Drop in Volumes Weighs On Canadian Pacific’s Carloads
Canadian Pacific’s carloads
Canadian Pacific (CP) registered a fall of 9% in total railcars in the week ended December 17, 2016. The company hauled 29,000 railcars that week, compared with ~32,000 in the corresponding week last year.
CP’s railcars, excluding coal, fell 11% to settle at just more than 23,000 units in the reported week of 2016. These railcars were at over 26,000 units in the corresponding week last year. The percentage fall in CP’s railcars was much bigger than the fall recorded by Canadian railroads.
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Canadian Pacific normally receives 70.0% of its revenue from Canada and 30.0% from the United States. CP’s coal carloads declined 0.5% to 5,600 railcars in the reported week of 2016. The decline was far smaller than the 14.4% fall reported by Canadian National Railway (CNI) in the same category in the week ended December 17, 2016.
Why coal carloads matter to CP
Coal accounted for 10.6% of Canadian Pacific’s (CP) revenue and 12.3% of its carloads in 3Q16. The company mainly transports metallurgical coal meant for exports through Metro Vancouver’s port. Its coal traffic in Canada begins primarily from Teck Resources’ (TCK) mines in southeastern British Columbia.
For the past year, coal’s production and demand have been under pressure due to depressed prices, environmental concerns, and a shift from coal-fired power plants to natural gas–based electricity generation. Even US steel producers’ capacity utilization didn’t see a marked improvement in the recent quarter. However, TCK has issued a slightly higher production guidance for 2016 than last year.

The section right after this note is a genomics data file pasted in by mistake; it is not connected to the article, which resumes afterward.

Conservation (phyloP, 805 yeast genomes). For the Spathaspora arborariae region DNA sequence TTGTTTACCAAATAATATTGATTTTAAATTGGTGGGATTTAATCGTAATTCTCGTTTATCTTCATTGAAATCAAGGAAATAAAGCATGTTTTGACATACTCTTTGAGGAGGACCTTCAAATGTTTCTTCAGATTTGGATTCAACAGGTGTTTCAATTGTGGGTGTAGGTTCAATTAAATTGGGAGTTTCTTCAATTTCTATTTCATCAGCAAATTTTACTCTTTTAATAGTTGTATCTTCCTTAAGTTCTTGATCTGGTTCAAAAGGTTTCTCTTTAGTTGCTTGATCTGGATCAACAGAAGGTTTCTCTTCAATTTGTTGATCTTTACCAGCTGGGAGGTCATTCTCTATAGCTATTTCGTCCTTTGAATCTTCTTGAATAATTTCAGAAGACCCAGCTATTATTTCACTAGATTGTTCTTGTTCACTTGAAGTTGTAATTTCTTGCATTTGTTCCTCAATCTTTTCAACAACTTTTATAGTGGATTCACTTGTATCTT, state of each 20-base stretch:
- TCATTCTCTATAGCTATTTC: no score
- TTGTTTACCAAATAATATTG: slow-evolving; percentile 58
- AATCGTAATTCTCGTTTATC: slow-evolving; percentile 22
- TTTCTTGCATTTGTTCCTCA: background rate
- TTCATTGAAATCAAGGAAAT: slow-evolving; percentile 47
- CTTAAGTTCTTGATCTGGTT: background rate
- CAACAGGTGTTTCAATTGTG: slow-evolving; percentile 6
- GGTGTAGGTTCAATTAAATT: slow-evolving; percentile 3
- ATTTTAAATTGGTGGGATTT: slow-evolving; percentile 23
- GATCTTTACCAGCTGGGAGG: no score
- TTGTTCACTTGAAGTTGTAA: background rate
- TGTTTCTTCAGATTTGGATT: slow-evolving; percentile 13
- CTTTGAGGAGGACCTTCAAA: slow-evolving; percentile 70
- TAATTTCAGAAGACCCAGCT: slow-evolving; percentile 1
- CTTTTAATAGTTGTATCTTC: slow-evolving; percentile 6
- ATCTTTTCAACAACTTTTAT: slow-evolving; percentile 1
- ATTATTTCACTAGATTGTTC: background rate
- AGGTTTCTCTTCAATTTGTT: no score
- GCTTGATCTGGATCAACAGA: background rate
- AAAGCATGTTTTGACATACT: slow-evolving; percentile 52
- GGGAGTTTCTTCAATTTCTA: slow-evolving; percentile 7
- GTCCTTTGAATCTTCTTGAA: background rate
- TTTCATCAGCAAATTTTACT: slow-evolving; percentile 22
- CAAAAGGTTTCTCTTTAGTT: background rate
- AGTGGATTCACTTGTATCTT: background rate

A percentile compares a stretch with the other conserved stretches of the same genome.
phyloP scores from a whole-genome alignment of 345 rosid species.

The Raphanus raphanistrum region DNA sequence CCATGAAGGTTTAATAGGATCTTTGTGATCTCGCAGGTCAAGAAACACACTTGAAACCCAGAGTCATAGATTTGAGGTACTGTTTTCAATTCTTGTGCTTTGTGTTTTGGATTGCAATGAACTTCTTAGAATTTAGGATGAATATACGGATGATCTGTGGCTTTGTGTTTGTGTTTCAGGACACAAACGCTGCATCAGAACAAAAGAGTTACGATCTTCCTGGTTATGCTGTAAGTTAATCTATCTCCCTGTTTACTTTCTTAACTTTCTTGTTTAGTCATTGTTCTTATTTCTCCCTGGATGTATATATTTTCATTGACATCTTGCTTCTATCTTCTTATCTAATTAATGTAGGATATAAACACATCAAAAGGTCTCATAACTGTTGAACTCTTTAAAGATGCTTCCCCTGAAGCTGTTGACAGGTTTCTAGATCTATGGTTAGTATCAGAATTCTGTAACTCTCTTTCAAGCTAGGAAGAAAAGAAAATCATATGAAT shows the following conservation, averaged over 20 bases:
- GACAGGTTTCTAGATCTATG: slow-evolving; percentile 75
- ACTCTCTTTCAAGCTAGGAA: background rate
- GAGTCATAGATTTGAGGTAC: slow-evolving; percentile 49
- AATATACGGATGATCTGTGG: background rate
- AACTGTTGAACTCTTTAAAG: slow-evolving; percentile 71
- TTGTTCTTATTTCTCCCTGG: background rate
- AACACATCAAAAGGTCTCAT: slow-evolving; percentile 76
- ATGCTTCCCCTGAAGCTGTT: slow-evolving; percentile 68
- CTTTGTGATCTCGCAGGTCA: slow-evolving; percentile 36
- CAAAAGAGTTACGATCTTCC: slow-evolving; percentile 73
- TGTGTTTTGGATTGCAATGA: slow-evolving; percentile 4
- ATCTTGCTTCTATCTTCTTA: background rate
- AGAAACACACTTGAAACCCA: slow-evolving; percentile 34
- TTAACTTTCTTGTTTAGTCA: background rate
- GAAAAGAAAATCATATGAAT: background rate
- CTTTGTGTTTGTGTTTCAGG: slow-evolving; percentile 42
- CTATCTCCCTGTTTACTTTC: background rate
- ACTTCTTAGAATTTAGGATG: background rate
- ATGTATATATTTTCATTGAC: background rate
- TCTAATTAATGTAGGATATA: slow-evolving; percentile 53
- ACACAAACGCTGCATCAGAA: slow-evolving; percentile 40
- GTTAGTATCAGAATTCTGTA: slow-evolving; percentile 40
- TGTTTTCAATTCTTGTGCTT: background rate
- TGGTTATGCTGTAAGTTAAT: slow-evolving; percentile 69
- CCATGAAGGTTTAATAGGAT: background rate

If all this goes according to plan, we should see either Canadian Pacific hauling more coal in 2016 or less contraction in the company’s coal volumes in 2016 than peers. All US-born Class I railroads are included in the portfolio holdings of the WisdomTree Earnings 500 ETF (EPS).
The commodity groups
Commodity groups such as US grain and potash rose in volume for the week ended December 17, 2016. Volumes of Canadian grain, forest products, crude, and automotive fell that same week.
For more information on US major railroad stocks (UNP), visit Market Realist’s Railroads page. If you’re interested in comparing this week’s traffic data with the previous week’s, you can refer to Freight Rail Traffic for the Week Ended December 10. Next, we’ll take a look at the changes in Canadian Pacific’s intermodal traffic.